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The official means by which the state investigates deaths that are unusual, unexpected or take place in situations (such as government institutions) where a high standard of scrutiny is appropriate, inquests serve as a mechanism to ensure that deaths from foul play or gross neglect do not go undetected, to bring preventable deaths to official notice and to explain and record how 'unnatural' deaths have occurred.

Inquests were first held in Melbourne in 1840, and the ways in which inquests have been conducted have changed significantly. Until the establishment of a permanent morgue and Coroner's Court, inquests were often held in hotels, where the public was free to attend. Newspapers regularly reported proceedings. The (male) public played a part in inquests as jury members until 1903, when legislation was passed allowing coroners to hold an inquest without a jury. As a result, the inquest lost its civic character and became increasingly professionalised and bureaucratised.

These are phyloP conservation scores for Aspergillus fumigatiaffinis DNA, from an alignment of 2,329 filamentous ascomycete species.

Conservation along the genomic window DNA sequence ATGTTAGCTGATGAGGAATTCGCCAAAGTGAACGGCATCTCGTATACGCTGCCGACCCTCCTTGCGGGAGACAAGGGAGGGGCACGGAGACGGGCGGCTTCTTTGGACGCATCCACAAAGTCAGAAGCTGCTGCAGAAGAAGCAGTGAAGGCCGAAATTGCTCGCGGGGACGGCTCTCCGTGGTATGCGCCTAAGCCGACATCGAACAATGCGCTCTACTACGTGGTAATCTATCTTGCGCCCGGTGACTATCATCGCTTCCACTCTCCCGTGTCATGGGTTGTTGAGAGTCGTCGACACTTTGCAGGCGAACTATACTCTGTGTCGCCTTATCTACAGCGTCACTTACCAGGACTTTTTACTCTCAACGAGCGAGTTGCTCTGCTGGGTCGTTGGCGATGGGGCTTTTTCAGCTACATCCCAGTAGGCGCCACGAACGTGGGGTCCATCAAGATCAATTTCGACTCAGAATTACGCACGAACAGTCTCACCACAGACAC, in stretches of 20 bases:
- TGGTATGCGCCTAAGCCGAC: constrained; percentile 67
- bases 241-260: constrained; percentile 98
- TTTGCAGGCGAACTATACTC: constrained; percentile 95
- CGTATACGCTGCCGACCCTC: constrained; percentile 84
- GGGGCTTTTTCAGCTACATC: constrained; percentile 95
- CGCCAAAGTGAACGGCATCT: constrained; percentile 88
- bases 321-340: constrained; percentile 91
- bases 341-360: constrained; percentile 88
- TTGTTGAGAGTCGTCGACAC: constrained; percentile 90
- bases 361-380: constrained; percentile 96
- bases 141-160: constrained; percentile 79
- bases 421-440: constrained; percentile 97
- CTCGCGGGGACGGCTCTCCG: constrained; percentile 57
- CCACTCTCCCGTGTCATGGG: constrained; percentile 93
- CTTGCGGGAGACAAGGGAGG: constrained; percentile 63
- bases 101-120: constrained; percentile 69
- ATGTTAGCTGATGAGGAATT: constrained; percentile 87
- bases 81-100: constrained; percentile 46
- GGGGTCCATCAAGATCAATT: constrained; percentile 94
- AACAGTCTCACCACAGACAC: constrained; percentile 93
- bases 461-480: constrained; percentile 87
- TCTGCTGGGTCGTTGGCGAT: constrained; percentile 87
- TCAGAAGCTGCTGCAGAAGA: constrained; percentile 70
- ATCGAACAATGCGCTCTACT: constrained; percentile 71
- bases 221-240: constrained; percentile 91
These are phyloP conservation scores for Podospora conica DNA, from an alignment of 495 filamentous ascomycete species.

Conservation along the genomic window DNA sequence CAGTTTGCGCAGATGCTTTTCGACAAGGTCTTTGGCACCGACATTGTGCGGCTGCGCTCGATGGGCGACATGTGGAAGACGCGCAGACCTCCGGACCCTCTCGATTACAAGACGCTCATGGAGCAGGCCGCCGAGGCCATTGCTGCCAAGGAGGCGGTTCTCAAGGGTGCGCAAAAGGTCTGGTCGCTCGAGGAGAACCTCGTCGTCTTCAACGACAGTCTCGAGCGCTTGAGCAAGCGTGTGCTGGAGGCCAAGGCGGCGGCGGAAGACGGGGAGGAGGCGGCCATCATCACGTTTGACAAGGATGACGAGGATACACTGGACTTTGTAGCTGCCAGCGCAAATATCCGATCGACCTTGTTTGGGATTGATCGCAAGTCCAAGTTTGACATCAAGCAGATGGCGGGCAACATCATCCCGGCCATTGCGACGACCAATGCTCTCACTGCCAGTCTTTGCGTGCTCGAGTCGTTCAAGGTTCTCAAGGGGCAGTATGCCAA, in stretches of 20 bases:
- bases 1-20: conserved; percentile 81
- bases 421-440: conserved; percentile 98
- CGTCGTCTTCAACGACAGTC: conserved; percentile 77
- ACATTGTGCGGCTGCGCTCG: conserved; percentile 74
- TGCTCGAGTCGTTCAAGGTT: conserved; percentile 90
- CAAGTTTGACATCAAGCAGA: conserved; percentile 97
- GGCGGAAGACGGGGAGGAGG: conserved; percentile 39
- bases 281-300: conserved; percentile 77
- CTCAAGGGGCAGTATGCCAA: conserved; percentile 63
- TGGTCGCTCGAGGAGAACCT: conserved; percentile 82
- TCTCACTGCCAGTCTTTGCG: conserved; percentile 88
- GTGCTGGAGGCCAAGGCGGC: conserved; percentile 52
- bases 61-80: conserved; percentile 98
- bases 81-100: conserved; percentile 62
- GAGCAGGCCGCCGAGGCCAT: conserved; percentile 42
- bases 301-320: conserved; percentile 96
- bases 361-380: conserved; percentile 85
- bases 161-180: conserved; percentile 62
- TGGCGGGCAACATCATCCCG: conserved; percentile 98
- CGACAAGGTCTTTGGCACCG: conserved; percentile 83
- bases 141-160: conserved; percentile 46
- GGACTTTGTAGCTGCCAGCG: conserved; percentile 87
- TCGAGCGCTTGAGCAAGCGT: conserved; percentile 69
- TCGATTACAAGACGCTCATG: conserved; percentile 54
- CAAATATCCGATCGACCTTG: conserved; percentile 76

As specialist investigation began to dominate the inquest process and the number of deaths investigated increased during the 20th century, the time taken to complete investigations increased from days to weeks and even months. Some inquests still attracted public interest (such as when a young woman attending an inquest into her husband's death gave birth in the witness room in 1958), but in general, coverage of inquests in the newspapers declined rapidly.

Reports in 1977 by the Coroner's Court Review Committee and in 1980 by J.G. Norris QC recommended significant changes to Victorian inquests. Reforms were introduced by the Coroners Act 1985 and by the opening of the Coronial Services Centre in 1988, which housed both the State Coroner's Office and the Victorian Institute of Forensic Pathology, emphasising the link between forensic science and the judicial process at inquests. Juries remained theoretically possible under the 1985 Act, but were never empanelled. The coronial jury was finally abolished by parliament in 1999, establishing the inquest as a specialised professional institution.

Simon Cooke